ICD-10 Code C78.01

Secondary malignant neoplasm of right lung

Version 2019 Billable Code
ICD-10:C78.01
Short Description:Secondary malignant neoplasm of right lung
Long Description:Secondary malignant neoplasm of right lung

Valid for Submission

ICD-10 C78.01 is a billable code used to specify a medical diagnosis of secondary malignant neoplasm of right lung. The code is valid for the year 2019 for the submission of HIPAA-covered transactions.

Code Classification

  • Neoplasms (C00–D48)
    • Malignant neoplasms of ill-defined, other secondary and unspecified sites (C76-C80)
      • Secondary malignant neoplasm of resp and digestive organs (C78)

Information for Medical Professionals

Diagnostic Related Groups

The Diagnostic Related Groups (DRGs) are a patient classification scheme which provides a means of relating the type of patients a hospital treats. The DRGs divides all possible principal diagnoses into mutually exclusive principal diagnosis areas referred to as Major Diagnostic Categories (MDC). The diagnosis code C78.01 is grouped in the following groups for version MS-DRG V36.0 applicable from 10/01/2018 through 09/30/2019.

  • 180 - RESPIRATORY NEOPLASMS WITH MCC
  • 181 - RESPIRATORY NEOPLASMS WITH CC
  • 182 - RESPIRATORY NEOPLASMS WITHOUT CC/MCC

Convert C78.01 to ICD-9

The following crosswalk between ICD-10 to ICD-9 is based based on the General Equivalence Mappings (GEMS) information:

  • 197.0 - Secondary malig neo lung (Approximate Flag)

Synonyms

The following clinical terms are approximate synonyms:

  • Adenocarcinoma of right lung
  • Malignant neoplasm of lower lobe bronchus
  • Malignant neoplasm of lower lobe of right lung
  • Malignant neoplasm of middle lobe bronchus
  • Malignant neoplasm of middle lobe of lung
  • Malignant neoplasm of middle lobe, bronchus or lung
  • Malignant neoplasm of right upper lobe of lung
  • Malignant neoplasm of upper lobe bronchus
  • Neoplasm of bronchus of right lower lobe
  • Neoplasm of bronchus of right middle lobe
  • Neoplasm of bronchus of right upper lobe
  • Secondary adenocarcinoma of bilateral lungs
  • Secondary malignant neoplasm of bilateral lungs
  • Secondary malignant neoplasm of bronchus
  • Secondary malignant neoplasm of bronchus
  • Secondary malignant neoplasm of bronchus
  • Secondary malignant neoplasm of bronchus of right lower lobe
  • Secondary malignant neoplasm of bronchus of right middle lobe
  • Secondary malignant neoplasm of bronchus of right upper lobe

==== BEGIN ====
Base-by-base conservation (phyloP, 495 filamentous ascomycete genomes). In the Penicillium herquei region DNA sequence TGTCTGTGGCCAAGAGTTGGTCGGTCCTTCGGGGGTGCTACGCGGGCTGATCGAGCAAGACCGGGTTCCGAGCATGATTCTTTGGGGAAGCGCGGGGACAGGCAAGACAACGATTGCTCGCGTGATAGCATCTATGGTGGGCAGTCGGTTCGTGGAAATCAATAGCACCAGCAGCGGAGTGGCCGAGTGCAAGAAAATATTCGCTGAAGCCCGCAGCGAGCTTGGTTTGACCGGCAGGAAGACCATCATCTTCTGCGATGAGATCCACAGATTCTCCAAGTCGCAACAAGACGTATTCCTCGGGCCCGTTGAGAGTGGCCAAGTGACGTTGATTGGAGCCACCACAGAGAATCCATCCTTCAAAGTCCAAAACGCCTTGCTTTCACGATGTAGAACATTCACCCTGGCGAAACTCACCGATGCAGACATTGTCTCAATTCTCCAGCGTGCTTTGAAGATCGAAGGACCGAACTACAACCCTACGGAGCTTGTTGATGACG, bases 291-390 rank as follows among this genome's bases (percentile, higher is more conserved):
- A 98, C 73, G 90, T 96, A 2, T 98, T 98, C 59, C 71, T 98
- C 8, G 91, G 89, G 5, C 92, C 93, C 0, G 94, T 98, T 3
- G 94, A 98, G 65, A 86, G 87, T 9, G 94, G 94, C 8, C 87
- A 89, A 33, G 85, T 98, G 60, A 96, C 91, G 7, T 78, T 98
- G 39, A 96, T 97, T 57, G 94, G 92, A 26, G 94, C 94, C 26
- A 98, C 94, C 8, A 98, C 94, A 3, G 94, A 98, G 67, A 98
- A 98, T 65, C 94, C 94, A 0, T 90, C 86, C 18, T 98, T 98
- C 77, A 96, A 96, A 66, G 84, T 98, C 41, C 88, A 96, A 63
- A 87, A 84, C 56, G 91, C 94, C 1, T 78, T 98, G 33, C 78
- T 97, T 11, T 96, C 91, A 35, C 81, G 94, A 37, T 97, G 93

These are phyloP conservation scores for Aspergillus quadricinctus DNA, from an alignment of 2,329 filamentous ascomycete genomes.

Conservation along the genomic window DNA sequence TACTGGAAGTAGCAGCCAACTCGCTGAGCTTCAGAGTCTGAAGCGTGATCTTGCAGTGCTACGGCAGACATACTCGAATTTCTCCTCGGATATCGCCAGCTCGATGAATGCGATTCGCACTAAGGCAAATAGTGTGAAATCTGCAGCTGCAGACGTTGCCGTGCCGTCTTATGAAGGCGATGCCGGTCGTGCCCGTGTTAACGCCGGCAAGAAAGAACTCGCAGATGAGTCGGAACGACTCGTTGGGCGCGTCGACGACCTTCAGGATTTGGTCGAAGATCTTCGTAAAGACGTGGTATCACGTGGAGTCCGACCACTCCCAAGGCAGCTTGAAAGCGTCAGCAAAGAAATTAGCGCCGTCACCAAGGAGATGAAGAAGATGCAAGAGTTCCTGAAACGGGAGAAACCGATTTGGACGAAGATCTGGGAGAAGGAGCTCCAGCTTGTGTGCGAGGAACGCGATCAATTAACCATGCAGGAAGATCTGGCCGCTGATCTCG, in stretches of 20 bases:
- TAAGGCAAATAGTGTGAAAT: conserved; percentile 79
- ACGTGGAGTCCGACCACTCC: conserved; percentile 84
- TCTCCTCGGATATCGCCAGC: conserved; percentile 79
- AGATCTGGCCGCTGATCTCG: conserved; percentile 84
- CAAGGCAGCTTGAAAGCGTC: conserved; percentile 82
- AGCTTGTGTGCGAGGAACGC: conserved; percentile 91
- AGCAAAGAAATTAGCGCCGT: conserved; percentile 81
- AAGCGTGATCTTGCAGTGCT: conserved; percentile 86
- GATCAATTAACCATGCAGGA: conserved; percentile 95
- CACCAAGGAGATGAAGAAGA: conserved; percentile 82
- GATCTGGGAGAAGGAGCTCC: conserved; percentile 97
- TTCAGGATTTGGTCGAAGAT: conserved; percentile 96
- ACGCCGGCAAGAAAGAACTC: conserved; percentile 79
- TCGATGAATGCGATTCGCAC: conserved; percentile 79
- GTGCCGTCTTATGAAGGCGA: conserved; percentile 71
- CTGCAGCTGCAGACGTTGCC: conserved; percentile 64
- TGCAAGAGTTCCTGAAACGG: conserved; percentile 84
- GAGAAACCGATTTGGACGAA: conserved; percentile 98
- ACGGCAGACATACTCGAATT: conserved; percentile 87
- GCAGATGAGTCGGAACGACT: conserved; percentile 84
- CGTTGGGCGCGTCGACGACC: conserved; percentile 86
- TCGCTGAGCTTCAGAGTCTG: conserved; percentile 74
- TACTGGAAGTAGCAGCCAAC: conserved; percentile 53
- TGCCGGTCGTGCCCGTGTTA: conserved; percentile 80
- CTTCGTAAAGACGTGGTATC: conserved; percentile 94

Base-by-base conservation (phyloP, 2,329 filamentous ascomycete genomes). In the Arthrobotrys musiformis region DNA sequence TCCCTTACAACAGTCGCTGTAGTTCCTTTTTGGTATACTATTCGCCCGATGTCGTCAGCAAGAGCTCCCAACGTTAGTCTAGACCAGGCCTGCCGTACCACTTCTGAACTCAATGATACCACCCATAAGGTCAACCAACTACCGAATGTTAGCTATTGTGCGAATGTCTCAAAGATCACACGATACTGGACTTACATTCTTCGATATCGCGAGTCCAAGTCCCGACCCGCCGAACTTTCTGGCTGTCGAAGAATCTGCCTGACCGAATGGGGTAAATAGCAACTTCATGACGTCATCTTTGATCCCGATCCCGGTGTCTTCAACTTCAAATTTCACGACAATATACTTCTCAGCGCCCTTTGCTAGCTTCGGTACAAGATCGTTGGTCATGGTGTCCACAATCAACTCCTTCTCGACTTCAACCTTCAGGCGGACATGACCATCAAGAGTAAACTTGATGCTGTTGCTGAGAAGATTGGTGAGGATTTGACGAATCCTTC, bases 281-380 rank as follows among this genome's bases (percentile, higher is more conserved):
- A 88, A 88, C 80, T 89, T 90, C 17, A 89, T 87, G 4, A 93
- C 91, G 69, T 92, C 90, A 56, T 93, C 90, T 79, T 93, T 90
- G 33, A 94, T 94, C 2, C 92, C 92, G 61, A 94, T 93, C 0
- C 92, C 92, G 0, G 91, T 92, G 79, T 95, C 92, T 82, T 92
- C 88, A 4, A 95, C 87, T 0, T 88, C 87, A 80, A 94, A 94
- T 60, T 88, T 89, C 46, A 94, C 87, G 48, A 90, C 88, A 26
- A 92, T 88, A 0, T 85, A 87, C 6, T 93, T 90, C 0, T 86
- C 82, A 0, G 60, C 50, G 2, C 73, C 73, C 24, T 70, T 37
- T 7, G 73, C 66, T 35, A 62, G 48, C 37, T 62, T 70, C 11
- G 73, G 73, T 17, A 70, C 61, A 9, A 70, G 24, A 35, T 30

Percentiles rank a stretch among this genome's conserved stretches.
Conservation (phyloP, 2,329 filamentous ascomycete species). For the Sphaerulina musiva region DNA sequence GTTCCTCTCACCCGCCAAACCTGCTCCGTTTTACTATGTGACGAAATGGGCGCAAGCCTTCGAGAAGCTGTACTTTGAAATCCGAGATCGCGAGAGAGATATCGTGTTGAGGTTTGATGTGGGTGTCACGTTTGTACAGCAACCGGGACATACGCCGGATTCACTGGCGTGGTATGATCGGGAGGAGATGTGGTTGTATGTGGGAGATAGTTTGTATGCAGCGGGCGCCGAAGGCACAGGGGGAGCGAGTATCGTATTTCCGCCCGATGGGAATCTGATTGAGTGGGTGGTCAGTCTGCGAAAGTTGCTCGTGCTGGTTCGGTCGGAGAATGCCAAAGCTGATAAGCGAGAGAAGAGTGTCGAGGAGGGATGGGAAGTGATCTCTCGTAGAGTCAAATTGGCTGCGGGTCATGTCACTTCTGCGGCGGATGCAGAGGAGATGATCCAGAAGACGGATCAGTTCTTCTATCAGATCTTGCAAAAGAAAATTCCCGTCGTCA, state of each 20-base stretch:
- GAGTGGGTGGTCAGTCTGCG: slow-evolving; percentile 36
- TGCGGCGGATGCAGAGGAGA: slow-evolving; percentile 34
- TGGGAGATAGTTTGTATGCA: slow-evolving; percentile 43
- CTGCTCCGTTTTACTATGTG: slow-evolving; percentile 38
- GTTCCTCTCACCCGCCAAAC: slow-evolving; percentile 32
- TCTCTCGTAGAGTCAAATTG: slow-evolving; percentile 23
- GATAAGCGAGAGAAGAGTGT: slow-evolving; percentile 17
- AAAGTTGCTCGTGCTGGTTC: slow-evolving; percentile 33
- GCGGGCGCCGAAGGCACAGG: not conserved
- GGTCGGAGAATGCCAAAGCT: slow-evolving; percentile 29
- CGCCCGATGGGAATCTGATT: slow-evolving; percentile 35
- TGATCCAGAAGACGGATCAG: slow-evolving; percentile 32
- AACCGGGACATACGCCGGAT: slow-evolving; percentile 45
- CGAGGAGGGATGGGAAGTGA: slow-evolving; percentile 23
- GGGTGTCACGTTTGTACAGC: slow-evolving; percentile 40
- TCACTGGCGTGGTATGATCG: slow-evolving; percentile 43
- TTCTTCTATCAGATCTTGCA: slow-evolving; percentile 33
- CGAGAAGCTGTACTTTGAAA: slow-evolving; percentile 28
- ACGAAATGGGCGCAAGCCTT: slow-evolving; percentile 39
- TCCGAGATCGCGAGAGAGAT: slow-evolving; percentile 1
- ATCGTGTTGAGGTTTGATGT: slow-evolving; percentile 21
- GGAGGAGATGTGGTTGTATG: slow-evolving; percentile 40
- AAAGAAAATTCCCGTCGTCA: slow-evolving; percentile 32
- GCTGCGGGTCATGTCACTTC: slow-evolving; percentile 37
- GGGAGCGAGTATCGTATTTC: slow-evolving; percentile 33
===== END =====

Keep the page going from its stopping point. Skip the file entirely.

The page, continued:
• Secondary malignant neoplasm of left lung
  • Secondary malignant neoplasm of left lung
  • Secondary malignant neoplasm of right lower lobe of lung
  • Secondary malignant neoplasm of right lung
  • Secondary malignant neoplasm of right lung
  • Secondary malignant neoplasm of right lung
  • Secondary malignant neoplasm of right middle lobe of lung
  • Secondary malignant neoplasm of right upper lobe of lung

Information for Patients


Lung Cancer

Also called: Bronchogenic carcinoma

Lung cancer is one of the most common cancers in the world. It is a leading cause of cancer death in men and women in the United States. Cigarette smoking causes most lung cancers. The more cigarettes you smoke per day and the earlier you started smoking, the greater your risk of lung cancer. High levels of pollution, radiation and asbestos exposure may also increase risk.

Common symptoms of lung cancer include

  • A cough that doesn't go away and gets worse over time
  • Constant chest pain
  • Coughing up blood
  • Shortness of breath, wheezing, or hoarseness
  • Repeated problems with pneumonia or bronchitis
  • Swelling of the neck and face
  • Loss of appetite or weight loss
  • Fatigue

Doctors diagnose lung cancer using a physical exam, imaging, and lab tests. Treatment depends on the type, stage, and how advanced it is. Treatments include surgery, chemotherapy, radiation therapy, and targeted therapy. Targeted therapy uses substances that attack cancer cells without harming normal cells.

NIH: National Cancer Institute

  • After chemotherapy - discharge (Medical Encyclopedia)
  • Coughing up blood (Medical Encyclopedia)
  • Lung cancer (Medical Encyclopedia)
  • Lung cancer - non-small cell (Medical Encyclopedia)
  • Lung cancer - small cell (Medical Encyclopedia)
  • Lung PET scan (Medical Encyclopedia)
  • Lung surgery (Medical Encyclopedia)
  • Metastatic cancer to the lung (Medical Encyclopedia)
  • Solitary pulmonary nodule (Medical Encyclopedia)
  • Understanding Chemotherapy - NIH - Easy-to-Read (National Cancer Institute)
  • What to Know about Brachytherapy (A Type of Internal Radiation Therapy) - NIH - Easy-to-Read (National Cancer Institute)
  • What to Know about External Beam Radiation Therapy - NIH - Easy-to-Read (National Cancer Institute)

[Read More]

ICD-10 Footnotes

General Equivalence Map Definitions
The ICD-10 and ICD-9 GEMs are used to facilitate linking between the diagnosis codes in ICD-9-CM and the new ICD-10-CM code set. The GEMs are the raw material from which providers, health information vendors and payers can derive specific applied mappings to meet their needs.

  • Approximate Flag - The approximate flag is on, indicating that the relationship between the code in the source system and the code in the target system is an approximate equivalent.
  • No Map Flag - The no map flag indicates that a code in the source system is not linked to any code in the target system.
  • Combination Flag - The combination flag indicates that more than one code in the target system is required to satisfy the full equivalent meaning of a code in the source system.